Sunday, 18 January 2015

Week 1 with the new boat.

When I was making coffee this morning the roof tops were covered in snow. It melted by sunrise, but there was still a freezing wind gusting in from the north.

I went out for a walk along the cliffs to the sound of a crashing sea and the sight of loads of birds sheltering from the inclement weather; I really should have taken a camera with a decent lens.  Fly was feeling the cold too. She normally charges through puddles but today she was a little more restrained.

So yet again I gave up on plans to go for a cycle but I did get a couple of jobs started on the new boat.

Stuart came along and the first task was to find the key which I had lost! Then I chiseled off a corroded old bolt to free the companionway steps which allowed me to re-fit the table. This gave me a work surface to start the more fiddly tasks. The lump of alloy in the above pic is the mast foot which tore out of the mast. The bolts and stud work show absolutely no sign of coming out without risking major damage to the alloy.

So my plan is to add an aluminium band around the bottom of the mast, drill new holes for the studs and then rivet the whole lot together (after re threading the halyards). I may be able to tap a new thread for the bolt at the back of the mast or I might look into fitting a riv-nut. First thing was to get the mast to where I can work on it, so up onto our shoulders and off we headed to the sailing club.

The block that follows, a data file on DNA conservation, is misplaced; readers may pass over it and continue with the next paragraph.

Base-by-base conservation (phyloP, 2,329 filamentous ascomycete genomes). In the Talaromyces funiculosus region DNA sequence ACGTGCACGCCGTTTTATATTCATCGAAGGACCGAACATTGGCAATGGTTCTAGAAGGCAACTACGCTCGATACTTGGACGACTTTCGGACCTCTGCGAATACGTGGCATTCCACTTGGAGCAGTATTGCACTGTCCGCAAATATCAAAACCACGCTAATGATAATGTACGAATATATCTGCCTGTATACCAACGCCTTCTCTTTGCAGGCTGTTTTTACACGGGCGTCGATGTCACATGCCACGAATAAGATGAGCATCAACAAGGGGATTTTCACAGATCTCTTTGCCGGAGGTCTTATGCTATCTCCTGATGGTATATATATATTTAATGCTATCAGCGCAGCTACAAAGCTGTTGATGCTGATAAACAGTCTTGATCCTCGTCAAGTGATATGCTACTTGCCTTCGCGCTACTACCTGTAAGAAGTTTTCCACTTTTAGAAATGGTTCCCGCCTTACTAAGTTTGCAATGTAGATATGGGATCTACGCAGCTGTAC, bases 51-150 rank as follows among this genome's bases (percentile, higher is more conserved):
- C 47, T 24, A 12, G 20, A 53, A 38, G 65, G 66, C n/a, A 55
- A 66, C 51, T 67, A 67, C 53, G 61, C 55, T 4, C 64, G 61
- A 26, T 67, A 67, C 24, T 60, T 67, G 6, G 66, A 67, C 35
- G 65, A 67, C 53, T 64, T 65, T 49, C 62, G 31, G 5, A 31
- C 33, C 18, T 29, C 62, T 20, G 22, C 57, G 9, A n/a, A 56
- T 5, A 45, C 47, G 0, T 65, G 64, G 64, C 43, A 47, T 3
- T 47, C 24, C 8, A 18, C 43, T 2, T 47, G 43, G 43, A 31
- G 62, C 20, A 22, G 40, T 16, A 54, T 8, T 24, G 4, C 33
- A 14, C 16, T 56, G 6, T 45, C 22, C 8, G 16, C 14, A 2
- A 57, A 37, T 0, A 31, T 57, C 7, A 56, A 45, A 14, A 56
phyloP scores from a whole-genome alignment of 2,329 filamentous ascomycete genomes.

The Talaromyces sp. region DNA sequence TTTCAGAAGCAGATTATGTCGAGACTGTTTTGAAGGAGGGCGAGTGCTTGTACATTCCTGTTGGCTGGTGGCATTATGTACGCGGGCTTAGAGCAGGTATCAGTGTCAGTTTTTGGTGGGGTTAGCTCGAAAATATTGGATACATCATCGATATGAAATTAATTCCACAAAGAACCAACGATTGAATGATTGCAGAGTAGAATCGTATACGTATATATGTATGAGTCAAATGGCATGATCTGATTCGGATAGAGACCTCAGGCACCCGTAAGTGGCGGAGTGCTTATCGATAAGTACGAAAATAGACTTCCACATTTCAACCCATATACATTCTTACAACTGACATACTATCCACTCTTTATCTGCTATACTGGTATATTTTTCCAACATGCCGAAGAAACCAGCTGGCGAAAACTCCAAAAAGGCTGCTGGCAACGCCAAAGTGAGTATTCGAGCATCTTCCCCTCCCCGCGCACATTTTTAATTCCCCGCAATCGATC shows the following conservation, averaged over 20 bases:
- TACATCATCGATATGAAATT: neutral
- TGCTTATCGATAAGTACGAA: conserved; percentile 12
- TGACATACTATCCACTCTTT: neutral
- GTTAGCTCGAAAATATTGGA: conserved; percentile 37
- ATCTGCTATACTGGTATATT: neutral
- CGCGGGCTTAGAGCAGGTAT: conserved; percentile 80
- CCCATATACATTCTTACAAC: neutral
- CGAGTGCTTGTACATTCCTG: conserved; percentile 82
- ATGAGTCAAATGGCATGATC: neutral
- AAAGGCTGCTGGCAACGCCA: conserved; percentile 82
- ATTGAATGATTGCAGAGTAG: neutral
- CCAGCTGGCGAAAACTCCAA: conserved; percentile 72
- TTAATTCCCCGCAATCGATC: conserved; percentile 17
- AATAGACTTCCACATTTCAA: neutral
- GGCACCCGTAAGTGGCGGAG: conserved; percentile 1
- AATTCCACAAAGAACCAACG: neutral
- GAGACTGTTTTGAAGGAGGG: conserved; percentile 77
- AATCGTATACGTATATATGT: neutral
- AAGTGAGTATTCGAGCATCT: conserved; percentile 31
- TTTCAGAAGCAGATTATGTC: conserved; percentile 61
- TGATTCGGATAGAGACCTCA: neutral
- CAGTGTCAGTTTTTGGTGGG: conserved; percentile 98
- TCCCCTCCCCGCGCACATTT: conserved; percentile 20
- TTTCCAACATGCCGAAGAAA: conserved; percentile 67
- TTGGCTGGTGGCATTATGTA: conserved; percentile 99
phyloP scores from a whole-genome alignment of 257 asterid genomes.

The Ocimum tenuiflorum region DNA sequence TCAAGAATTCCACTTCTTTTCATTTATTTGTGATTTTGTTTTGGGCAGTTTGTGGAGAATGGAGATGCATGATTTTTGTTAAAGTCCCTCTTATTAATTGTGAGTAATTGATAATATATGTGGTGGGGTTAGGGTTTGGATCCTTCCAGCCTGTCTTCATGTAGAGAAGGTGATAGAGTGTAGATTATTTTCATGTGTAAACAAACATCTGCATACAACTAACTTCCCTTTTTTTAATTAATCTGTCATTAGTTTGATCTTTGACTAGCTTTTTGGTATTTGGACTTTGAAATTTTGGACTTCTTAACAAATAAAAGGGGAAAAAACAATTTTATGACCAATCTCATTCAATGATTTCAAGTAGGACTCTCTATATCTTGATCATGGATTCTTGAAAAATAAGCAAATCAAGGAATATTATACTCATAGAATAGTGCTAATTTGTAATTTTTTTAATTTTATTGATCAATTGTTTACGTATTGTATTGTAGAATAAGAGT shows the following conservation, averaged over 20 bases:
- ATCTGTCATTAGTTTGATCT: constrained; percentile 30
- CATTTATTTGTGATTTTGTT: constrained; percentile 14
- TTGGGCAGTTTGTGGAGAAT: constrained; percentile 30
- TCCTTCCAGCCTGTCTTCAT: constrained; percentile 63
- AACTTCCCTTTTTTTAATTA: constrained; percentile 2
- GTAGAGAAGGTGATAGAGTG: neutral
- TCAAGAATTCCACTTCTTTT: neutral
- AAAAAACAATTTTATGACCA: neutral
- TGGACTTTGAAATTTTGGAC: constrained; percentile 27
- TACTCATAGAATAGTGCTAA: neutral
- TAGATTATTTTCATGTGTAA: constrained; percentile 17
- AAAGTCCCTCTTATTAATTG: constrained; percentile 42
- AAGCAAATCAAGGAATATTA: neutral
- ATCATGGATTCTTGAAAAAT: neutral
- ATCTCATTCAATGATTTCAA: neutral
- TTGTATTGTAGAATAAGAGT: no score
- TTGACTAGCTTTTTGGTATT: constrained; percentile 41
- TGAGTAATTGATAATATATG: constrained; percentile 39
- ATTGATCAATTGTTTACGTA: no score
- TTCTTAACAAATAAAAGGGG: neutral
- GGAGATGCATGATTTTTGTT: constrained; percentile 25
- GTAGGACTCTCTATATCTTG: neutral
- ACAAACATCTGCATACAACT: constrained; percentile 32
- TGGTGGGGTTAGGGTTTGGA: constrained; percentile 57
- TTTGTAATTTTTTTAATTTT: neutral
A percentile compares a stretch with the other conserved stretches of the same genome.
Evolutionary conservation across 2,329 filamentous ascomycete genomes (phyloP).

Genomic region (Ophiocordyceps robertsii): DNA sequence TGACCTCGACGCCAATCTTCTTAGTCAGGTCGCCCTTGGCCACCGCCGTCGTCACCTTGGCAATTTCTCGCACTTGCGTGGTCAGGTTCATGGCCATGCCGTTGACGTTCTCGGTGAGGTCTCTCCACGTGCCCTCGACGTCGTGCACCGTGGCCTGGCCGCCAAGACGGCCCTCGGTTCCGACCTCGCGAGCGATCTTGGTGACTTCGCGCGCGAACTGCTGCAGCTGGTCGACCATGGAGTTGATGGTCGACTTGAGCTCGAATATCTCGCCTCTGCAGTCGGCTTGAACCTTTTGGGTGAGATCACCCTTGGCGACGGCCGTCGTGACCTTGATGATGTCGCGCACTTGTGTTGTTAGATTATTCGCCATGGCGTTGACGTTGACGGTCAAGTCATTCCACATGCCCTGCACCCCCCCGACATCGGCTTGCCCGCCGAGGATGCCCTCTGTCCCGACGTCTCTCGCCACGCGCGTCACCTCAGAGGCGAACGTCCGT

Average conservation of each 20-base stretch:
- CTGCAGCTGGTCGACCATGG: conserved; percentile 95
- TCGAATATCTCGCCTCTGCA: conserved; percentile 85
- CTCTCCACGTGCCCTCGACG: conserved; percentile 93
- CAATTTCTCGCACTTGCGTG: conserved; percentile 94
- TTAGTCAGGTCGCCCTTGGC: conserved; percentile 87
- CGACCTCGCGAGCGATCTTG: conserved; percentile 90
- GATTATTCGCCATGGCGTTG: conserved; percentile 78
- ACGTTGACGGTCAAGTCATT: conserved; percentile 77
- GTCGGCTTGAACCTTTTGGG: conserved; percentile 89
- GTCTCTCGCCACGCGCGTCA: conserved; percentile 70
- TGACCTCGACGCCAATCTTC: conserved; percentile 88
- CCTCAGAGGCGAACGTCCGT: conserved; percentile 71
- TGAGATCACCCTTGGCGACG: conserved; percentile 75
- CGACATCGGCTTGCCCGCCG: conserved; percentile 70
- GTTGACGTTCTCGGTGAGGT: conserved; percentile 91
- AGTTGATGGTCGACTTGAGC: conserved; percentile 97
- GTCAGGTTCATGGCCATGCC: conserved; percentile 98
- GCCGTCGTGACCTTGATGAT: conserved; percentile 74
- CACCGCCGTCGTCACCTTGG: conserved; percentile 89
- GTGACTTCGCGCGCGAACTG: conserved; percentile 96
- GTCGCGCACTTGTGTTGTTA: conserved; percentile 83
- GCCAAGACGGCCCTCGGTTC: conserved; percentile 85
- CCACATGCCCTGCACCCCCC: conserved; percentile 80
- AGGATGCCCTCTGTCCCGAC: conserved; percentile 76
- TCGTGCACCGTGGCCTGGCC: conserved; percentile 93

This is also where the outboard will need to undergo a rebuild. The cover looks a mess but inside was surprisingly clean and lubed.

Hopefully a decent service, carb clean, new impeller and gearbox oil, and it might be a runner. There seems plenty of compression but the tell tale looks a bit salted up.
I also checked out the gas stove on the Sona, but it was far too corroded for my liking. I'll give mechanics or low voltage electrics a shot, but I don't mess around with gas. So that's going to require a replacement before I can get the first coffee brewed on board.  All in all, it looks an achievable project, if I just didn't have the inconvenience of having to go to work during the week.


  1. Having been on the receiving end of two mast feet problems I feel for you.. your break looked very similar to mine.... one possible option would be to take the mast foot to a fabricator and get them to weld a lip to fit inside the mast?? Like this...

    1. The lip welded on to the foot looks possible. ( That's a sentence I never thought I'd type.) I'll take some more measurements for the halyard clearances.

  2. It looks like yachts are more complicated than bicycles, and I'd certainly be overwhelmed. But your "can do" and systematic attitude are admirable. I'll be watching with interest..and wishes for your good fortune.

    1. Thanks for the kind comments Chris. Coastkid is familiar with some of my past projects and I'm sure he would confirm that I'm never one to let a lack of engineering skills get in the way of enthusiasm.